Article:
If you’re tired of hearing the phrase “disruptive innovation” you can blame Clay Christensen. And while his book that popularized the term (The Innovators Dilemma ) is outstanding, there’s actually another one of his that I like even better. In How Will You Measure Your Life? Christensen (with co-authors James Allworth and Karen Dillon) expands on a lecture he gave on happiness and career satisfaction, prompted in part by several serious health scares.
Some of what the book offers at first feels like vanilla career and life advice:
In order to really find happiness, you need to continue looking for opportunities that you believe are meaningful, in which you will be able to learn new things, to succeed, and be given more and more responsibility to shoulder.
But what comes through as you get further along is wisdom forged in part from having witnessed many ostensibly “successful” people end up deeply unhappy following years in an unfulfilling career, along with the sense of urgency that comes from facing down your own mortality:
If the decisions you make about where you invest your blood, sweat, and tears are not consistent with the person you aspire to be, you’ll never become that person.
By itself the book’s advice about living life and choosing your career is practical and sound, and makes it well worth reading and reflecting on. But the reason I think it’s a great book is that in order help the reader apply his expertly honed analysis tools of business and strategy to one’s life and career, he has to explain all of them concisely along the way. For example, here’s The Innovators Dilemma in about 50 words:
I explained that disruption happens when a competitor enters a market with a low-priced product or service that most established industry players view as inferior. But the new competitor uses technology and its business model to continually improve its offering until it is good enough to satisfy what customers need.
And here he is on strategy (for a deeper dive into the subject, see Good Strategy, Bad Strategy):
A strategy? At a basic level, a strategy is what you want to achieve and how you will get there. In the business world, this is the result of multiple influences: what a company’s priorities are, how a company responds to opportunities and threats along the way, and how a company allocates its precious resources. These things all continuously combine, to create and evolve a strategy.
And then building on to that the lens of resource allocation:
You’re not implementing the strategy that you intend if you don’t spend your time, your money, and your talent in a way that is consistent with your intentions.
Here’s the kernel of his thinking around the “jobs to be done” theory of product development:
The mechanism that causes us to buy a product is “I have a job I need to get done, and this is going to help me do it.”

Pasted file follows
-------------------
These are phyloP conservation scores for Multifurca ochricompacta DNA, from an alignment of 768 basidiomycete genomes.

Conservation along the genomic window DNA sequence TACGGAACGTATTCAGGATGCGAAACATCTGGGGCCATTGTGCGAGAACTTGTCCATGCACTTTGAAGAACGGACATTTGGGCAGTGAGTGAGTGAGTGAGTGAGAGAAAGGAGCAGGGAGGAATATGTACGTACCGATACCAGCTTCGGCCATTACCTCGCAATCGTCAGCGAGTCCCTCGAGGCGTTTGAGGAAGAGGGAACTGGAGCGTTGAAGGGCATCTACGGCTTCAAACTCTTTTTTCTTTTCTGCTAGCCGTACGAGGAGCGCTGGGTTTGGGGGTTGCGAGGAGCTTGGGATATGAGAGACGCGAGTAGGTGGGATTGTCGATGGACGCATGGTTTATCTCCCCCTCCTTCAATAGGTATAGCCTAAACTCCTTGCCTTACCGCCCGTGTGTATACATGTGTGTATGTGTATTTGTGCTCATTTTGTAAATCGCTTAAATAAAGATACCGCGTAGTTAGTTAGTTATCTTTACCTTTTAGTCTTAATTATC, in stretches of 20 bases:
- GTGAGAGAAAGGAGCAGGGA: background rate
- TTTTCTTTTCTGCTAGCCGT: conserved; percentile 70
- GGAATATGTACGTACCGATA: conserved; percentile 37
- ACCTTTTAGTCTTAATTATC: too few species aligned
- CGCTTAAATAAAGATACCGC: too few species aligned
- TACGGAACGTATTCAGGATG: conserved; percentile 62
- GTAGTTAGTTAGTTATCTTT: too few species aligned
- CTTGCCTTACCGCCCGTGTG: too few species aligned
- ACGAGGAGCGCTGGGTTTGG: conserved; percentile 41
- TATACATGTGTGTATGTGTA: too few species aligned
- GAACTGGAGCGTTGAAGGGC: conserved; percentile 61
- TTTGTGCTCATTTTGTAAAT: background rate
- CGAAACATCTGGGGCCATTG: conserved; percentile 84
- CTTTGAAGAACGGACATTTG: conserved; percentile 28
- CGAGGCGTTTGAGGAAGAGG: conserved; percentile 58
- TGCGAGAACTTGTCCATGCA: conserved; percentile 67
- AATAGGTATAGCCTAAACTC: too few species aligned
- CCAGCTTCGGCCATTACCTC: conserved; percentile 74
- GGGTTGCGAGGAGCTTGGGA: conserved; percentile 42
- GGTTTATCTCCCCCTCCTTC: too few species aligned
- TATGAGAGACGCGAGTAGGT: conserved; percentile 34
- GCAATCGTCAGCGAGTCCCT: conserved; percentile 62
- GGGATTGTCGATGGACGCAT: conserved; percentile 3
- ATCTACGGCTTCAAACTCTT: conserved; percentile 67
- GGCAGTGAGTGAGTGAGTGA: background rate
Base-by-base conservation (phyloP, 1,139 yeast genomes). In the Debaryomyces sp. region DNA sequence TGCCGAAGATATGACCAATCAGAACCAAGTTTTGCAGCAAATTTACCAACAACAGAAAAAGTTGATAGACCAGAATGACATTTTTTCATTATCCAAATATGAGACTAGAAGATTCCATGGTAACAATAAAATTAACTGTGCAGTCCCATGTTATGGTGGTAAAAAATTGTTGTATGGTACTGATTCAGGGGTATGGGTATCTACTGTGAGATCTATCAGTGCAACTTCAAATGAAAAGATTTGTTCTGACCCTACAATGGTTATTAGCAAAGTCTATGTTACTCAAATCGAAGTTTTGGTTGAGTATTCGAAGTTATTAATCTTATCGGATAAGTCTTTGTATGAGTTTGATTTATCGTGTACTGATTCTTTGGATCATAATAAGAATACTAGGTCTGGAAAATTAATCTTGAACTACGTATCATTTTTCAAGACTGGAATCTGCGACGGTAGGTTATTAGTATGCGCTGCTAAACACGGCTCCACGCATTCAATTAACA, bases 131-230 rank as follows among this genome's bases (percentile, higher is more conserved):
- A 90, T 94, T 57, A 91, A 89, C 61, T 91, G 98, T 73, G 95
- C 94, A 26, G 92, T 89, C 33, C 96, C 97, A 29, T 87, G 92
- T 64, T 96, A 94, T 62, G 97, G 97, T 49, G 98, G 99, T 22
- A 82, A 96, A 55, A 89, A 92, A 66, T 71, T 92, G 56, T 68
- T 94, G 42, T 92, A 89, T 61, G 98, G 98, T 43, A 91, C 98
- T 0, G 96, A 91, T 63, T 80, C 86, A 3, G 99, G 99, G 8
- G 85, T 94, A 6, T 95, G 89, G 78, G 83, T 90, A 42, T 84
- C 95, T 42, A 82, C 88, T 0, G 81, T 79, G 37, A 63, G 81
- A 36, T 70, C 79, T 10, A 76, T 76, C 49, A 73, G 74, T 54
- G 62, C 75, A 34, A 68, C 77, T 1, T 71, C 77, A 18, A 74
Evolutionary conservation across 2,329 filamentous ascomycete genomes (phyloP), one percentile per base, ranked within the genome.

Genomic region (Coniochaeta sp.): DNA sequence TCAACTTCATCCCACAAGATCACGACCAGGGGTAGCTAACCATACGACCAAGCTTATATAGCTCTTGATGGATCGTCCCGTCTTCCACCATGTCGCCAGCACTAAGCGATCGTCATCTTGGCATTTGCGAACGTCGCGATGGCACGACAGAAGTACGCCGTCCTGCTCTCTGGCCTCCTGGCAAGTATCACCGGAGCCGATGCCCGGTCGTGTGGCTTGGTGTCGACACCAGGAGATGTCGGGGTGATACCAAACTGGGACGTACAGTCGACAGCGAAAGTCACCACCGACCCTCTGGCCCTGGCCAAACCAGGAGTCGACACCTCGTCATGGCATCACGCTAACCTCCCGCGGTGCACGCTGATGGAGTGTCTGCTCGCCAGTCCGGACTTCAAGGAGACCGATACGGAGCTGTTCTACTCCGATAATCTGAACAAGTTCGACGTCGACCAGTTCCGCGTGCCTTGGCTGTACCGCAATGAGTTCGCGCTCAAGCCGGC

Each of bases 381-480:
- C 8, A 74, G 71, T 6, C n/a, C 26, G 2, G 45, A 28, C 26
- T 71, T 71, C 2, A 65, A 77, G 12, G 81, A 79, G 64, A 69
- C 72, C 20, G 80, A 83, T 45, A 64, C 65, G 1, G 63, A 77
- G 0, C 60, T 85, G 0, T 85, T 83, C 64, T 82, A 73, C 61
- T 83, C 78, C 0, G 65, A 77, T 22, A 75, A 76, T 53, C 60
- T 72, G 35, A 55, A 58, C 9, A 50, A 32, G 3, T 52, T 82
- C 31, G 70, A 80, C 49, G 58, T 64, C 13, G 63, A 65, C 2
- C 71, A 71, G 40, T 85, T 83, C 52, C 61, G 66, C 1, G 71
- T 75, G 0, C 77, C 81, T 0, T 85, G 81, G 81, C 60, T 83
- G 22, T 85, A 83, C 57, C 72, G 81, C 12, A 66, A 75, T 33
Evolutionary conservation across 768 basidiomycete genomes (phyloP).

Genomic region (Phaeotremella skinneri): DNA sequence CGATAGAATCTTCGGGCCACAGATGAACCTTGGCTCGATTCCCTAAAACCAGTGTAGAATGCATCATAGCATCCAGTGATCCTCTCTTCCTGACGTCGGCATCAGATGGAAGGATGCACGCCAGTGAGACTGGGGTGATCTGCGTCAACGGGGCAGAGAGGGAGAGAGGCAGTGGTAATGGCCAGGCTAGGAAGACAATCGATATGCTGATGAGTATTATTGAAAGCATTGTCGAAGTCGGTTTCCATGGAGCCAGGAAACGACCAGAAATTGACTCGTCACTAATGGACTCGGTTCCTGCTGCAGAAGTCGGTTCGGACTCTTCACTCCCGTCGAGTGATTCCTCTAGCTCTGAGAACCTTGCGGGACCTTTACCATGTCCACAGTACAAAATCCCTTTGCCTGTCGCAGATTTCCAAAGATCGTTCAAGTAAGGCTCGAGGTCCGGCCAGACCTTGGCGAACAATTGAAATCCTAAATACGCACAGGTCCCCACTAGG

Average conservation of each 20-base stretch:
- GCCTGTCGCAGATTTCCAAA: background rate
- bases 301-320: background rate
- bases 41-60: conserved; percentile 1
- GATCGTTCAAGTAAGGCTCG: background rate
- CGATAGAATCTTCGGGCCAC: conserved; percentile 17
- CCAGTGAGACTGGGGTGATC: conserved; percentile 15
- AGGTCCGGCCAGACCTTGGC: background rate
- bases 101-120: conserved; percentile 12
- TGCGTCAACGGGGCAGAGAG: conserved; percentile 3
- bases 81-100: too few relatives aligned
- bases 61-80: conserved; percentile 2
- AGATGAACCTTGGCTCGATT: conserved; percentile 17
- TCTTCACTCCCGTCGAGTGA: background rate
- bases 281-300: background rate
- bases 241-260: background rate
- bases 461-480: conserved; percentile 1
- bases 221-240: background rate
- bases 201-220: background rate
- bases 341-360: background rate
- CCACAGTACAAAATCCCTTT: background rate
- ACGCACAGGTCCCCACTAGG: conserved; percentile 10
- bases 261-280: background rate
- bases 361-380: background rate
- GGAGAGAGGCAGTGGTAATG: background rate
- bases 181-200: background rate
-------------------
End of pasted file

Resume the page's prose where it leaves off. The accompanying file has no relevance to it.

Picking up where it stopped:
Further on, and using just a few paragraphs, the book ably explains the complex tension between growth and profitability that, if misunderstood, can choke a startup or bankrupt a titan:
At a basic level, there are two goals investors have when they put money into a company: growth and profitability. Neither is easy. Professor Amar Bhide showed in his “Origin and Evolution of New Business” that 93 percent of all companies that ultimately become successful had to abandon their original strategy—because the original plan proved not to be viable. In other words, successful companies don’t succeed because they have the right strategy at the beginning; but rather, because they have money left over after the original strategy fails, so that they can pivot and try another approach. Most of those that fail, in contrast, spend all their money on their original strategy—which is usually wrong.
The theory of good money and bad money essentially frames Bhide’s work as a simple assertion. When the winning strategy is not yet clear in the initial stages of a new business, good money from investors needs to be patient for growth but impatient for profit. It demands that a new company figures out a viable strategy as fast as and with as little investment as possible—so that the entrepreneurs don’t spend a lot of money in pursuit of the wrong strategy. Given that 93 percent of companies that ended up being successful had to change their initial strategy, any capital that demands that the early company become very big, very fast, will almost always drive the business off a cliff instead. A big company will burn through money much faster, and a big organization is much harder to change than a small one. Motorola learned this lesson with Iridium. That is why capital that seeks growth before profits is bad capital. But the reason why both types of capital appear in the name of the theory is that once a viable strategy has been found, investors need to change what they seek—they should become impatient for growth and patient for profit.
The overall result is a powerful and practical treatise on career satisfaction and happiness, one that — for better or worse — embraces the fact that so many of us end up with our personal lives and identity bound up tightly with our work, with guidance that applies equally to both: